Publication

The Nitrogen Learing In Applicated Peatlands Low Slow Npk Fertilizers And Fertilizers And Their Effect On Growing Of Sweet Maize (Zea Mays Sacchararata Sturt)

Utilization of peat as agricultural land faced the problem of low soil fertility. Low soil fertility made nitrogen being leached easily. One solution to overcome Nitrogen leaching and efficiency fertilizer raising used dolomite and slow decompose fertilizers. This study aims to determine the effect of dolomite on Nitrogen element leaching in several types of NPK slow decompose applied for corn cultivation in peatland and determine the best dolomite dosage and NPK slow decompose with minimum Nitrogen leaching to optimum sweet corn plant growth in peatland. This research was conducted from August to October 2018 in the Experimental Garden Technical Implementation Unit and Soil Laboratory, Faculty of Agriculture, University of Riau. This research used experimentally and completely randomized design (CRD) factorial. The first factor is dolomite which consists of 4 levels (0 tons.ha-1, 2.5 tons.ha-1, 5 tons.ha-1, dan 7.5 tons.ha-1). The second is NPK slow decompose which consists of 4 levels (NPK single pearl, NPK 13: 6: 27: 4 + 0,65B Mahkota B, NPK 13: 6: 27: 4 + 0,65B Compound Plus Hi-Kay and NPK 13: 8: 27: 4 MgO Ztick). The results showed the administration of dolomite 23.55 g per tube and NPK slow decomposed could reduce Nitrogen leaching, improve physiology and growth of sweet corn plants. Provision of interaction between dolomite 5 ton.ha-1 with NPK slow decomposition (30.25 N, 3.72 P, 12.56 g per tube) produces the best interaction that can reduce the proportion of Nitrogen leaching and it can affects the increasing of plant growth.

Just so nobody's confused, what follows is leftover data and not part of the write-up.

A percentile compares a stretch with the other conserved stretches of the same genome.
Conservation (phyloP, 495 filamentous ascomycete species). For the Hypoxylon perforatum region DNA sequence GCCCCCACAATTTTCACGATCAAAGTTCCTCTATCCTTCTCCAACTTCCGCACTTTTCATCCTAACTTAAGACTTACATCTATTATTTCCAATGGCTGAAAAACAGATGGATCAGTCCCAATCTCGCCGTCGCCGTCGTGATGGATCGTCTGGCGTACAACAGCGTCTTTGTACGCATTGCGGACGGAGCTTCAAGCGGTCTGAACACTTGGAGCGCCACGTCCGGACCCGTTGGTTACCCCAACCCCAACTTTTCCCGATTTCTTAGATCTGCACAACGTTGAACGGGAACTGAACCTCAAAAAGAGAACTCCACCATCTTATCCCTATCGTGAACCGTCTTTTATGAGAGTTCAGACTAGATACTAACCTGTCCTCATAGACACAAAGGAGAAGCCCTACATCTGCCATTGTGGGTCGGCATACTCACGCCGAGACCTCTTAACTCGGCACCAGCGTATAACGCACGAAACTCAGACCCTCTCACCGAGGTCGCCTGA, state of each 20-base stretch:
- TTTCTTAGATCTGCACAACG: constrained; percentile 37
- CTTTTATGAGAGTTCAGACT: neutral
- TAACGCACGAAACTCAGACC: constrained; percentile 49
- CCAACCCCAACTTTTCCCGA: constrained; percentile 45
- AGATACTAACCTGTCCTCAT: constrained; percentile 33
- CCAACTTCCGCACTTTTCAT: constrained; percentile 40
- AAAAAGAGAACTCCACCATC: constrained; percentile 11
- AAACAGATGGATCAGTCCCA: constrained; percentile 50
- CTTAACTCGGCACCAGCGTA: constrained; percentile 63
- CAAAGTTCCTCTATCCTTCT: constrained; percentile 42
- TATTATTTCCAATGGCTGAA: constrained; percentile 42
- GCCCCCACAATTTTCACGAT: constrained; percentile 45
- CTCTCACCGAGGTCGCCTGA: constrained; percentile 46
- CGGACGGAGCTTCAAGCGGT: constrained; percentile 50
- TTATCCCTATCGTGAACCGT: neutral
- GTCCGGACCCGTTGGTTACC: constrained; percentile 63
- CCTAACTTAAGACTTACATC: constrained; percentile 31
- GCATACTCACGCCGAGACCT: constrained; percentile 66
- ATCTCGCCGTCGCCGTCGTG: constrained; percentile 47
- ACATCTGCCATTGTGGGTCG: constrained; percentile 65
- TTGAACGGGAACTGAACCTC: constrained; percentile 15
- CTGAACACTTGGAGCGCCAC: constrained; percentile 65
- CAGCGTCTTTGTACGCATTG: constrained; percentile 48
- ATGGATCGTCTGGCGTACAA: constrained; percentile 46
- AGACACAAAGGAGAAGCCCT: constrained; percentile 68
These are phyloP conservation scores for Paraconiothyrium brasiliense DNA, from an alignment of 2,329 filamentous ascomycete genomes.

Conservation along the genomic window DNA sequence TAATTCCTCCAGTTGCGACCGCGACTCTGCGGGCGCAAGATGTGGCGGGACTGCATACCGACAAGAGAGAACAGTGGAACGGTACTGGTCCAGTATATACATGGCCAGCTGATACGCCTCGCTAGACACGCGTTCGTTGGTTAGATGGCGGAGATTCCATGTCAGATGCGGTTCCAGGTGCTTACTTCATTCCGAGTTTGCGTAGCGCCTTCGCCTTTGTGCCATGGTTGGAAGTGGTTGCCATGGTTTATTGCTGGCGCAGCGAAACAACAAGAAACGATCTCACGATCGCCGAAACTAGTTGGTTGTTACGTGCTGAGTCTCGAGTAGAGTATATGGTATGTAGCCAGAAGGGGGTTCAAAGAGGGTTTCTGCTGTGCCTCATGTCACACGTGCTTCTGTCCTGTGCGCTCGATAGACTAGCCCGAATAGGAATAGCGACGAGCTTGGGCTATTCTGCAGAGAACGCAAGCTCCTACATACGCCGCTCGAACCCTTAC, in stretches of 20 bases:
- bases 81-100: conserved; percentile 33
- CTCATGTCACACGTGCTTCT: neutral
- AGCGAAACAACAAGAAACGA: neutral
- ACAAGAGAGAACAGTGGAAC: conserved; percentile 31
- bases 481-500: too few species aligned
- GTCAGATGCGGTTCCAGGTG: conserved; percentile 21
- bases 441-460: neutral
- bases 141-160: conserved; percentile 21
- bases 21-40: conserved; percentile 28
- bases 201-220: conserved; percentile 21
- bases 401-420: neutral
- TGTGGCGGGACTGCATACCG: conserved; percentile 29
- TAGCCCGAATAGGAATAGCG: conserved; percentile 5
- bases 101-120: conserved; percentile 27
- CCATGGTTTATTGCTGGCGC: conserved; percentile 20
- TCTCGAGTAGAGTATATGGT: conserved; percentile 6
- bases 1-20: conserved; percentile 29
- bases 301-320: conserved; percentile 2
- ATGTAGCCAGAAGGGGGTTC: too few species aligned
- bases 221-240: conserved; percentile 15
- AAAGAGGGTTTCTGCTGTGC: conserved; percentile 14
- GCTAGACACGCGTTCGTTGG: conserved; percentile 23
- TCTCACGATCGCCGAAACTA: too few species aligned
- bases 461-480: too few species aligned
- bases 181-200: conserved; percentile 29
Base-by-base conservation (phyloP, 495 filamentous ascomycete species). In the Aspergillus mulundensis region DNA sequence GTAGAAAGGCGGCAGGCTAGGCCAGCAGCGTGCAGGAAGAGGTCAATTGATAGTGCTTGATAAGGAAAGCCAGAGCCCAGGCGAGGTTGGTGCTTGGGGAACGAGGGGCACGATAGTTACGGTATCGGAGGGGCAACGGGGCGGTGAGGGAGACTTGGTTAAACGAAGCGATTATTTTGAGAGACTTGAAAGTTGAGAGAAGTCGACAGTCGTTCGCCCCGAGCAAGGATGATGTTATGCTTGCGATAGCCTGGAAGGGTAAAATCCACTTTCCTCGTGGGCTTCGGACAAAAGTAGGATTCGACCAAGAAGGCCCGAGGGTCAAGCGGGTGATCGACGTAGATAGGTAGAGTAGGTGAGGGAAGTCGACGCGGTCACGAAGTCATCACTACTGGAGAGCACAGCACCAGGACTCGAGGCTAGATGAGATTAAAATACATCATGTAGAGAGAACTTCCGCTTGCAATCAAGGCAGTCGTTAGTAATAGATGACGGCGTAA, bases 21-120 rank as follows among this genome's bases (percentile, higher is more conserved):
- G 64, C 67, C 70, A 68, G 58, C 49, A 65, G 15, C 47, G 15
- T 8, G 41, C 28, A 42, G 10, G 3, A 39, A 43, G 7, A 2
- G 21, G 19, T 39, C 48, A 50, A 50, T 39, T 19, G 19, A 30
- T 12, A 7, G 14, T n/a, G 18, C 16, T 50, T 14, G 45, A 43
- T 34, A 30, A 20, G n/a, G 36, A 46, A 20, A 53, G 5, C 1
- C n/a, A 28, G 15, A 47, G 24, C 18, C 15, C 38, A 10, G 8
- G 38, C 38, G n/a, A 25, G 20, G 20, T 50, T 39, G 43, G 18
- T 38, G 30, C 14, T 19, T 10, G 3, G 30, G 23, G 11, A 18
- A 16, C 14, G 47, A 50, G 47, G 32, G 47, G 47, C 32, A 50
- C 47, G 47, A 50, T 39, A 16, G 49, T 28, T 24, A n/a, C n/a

• Authors: Sirait, R.Y., Wawan, Adiwirman
  • Author Affiliation: Riau University
  • Subjects: peatlands, agricultural land, soil fertility, NPK fertilizer, dolomite, nitrogen
  • Publication type: Journal Article
  • Source: Jurnal Agronomi Tanaman Tropika (JUATIKA) 3(1): 29-42
  • Year: 2021
  • DOI: https://doi.org/10.36378/juatika.v3i1.737
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Ministry of Environment and Forestry Republic of Indonesia CIFOR UN Environment FAO